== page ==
Released on February 4, 2004
Lieutenant Governor Lynda Haverstock today presented miniature bronze statues to eleven donors who contributed $10,000 or more to the Queen's Golden Jubilee Statue Project.
In honour of the 50th anniversary of the Queen's reign, the province commissioned Saskatchewan sculptor Susan Velder to create a larger-than-life-sized bronze statue of Her Majesty Queen Elizabeth II riding her favourite horse, Burmese.
The RCMP presented Burmese to Her Majesty in April 1969. The Queen rode the Canadian black mare in 18 consecutive birthday parades, and she was the only horse Her Majesty rode for the Trooping of the Colour.
The statue will be unveiled in 2005 and will be placed north of the Legislative Building at the south base of the flower garden.
"This monument is made possible through partnerships with many generous and community-minded individuals and organizations," Haverstock said. "This unique project celebrates the remarkable contributions of Canada's Queen and will also commemorate Saskatchewan's centennial."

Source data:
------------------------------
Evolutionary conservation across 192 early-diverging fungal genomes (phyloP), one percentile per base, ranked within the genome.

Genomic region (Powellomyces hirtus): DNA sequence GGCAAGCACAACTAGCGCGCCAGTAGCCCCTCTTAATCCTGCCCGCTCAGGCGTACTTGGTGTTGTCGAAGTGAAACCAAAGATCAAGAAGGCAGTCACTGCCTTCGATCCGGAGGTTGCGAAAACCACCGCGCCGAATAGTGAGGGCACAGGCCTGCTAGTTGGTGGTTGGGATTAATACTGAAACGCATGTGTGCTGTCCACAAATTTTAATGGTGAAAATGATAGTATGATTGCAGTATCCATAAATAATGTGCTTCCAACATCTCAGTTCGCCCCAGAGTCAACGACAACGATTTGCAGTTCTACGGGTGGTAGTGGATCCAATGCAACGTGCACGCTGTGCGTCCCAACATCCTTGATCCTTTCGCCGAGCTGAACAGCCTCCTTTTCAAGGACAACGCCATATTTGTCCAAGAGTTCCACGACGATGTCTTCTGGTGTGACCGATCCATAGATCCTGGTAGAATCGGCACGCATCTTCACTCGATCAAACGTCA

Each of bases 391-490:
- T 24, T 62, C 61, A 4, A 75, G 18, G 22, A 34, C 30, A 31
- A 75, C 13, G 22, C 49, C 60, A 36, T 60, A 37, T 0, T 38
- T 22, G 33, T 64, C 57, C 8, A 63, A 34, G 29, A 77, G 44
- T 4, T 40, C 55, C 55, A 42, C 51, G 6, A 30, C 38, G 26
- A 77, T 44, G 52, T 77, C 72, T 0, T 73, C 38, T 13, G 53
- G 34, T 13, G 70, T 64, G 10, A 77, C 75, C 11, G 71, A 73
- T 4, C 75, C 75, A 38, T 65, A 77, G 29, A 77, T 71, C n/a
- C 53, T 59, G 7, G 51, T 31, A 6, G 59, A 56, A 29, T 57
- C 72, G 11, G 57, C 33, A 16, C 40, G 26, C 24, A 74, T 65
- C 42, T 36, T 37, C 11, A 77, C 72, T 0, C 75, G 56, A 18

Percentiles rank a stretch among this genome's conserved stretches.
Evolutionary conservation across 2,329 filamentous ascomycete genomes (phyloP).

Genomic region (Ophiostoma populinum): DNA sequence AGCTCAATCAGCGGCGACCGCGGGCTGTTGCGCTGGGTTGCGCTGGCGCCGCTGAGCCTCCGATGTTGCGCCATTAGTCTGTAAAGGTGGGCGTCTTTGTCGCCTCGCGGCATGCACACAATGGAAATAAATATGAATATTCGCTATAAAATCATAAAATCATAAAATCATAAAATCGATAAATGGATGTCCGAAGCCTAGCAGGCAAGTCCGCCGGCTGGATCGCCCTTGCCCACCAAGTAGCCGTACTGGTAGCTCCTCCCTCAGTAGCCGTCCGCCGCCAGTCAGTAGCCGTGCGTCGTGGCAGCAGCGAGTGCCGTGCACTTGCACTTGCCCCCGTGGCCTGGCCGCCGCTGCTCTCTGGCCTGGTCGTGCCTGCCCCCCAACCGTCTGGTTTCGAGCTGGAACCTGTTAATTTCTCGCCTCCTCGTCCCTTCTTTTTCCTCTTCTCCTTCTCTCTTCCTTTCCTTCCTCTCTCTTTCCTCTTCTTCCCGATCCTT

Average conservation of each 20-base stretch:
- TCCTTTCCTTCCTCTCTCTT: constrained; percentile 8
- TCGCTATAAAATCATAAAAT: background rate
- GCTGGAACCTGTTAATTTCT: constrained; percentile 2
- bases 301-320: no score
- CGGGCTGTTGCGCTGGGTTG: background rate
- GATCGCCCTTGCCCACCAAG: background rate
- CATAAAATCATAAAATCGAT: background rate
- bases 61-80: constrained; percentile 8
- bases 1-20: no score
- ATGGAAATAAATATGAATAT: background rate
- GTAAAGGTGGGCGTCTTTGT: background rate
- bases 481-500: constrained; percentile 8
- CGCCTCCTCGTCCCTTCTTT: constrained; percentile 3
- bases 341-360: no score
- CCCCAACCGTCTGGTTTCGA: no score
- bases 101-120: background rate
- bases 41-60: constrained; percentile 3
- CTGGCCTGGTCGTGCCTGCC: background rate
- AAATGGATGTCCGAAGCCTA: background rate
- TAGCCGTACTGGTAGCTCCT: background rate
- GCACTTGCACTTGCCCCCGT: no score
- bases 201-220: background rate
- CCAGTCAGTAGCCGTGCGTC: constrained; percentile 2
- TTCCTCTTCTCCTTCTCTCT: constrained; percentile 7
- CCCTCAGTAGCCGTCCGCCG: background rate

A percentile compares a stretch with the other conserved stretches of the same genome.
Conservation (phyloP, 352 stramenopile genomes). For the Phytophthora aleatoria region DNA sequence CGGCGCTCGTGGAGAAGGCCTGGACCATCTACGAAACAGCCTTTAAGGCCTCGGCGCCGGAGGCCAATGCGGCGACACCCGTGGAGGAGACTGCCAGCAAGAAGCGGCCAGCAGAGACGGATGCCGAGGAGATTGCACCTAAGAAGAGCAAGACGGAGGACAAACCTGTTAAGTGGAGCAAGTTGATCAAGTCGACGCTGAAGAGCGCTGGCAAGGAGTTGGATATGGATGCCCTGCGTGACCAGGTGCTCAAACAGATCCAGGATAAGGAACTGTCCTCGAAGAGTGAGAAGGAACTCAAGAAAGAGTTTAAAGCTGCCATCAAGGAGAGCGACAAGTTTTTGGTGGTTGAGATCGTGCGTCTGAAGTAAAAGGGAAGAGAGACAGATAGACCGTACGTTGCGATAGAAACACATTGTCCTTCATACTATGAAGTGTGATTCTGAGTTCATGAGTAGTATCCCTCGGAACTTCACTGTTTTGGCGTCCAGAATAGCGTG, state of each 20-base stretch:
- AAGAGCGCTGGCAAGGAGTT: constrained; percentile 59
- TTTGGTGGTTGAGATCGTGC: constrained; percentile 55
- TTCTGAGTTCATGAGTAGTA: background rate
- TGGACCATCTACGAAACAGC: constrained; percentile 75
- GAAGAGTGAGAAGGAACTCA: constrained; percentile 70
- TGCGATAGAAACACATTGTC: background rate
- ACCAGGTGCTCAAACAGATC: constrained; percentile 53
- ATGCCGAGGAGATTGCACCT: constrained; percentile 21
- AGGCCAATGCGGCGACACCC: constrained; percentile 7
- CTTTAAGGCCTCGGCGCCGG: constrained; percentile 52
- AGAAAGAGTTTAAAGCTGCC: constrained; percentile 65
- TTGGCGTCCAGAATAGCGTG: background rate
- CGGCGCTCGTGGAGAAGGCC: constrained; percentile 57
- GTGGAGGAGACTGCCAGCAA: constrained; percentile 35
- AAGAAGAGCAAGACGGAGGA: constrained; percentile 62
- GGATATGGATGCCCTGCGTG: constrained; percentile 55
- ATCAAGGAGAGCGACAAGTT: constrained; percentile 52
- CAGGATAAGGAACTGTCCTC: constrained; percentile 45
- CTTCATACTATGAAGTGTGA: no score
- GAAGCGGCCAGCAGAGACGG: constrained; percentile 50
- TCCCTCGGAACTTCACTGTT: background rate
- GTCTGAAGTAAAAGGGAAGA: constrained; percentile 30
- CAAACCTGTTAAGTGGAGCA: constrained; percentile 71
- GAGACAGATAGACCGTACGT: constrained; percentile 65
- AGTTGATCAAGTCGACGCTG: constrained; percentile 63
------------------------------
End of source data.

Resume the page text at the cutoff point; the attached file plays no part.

The province contributed to the cost of creating the Queen's Golden Jubilee Statue with a grant of $50,000 when the project was announced in 2001. Other major donors recognized today were the RCMP, City of Regina, Regina Public Library, Town of Maple Creek, Henry and Agatha Thalheimer, Jacqui Shumiatcher, Ray Frelich, Conexus Credit Union and Galen and Hilary Weston of Toronto.
"We are pleased the province of Saskatchewan was able to contribute to the statue project as it gives the people of this province an opportunity to get in touch with our history — a history in which the monarchy and the RCMP have played such a significant role," Provincial Secretary Joan Beatty said.
The first miniature was unveiled by the Earl of Wessex in June 2003 and will be on permanent display at the Legislative Building. A miniature was also presented to the Queen last October.
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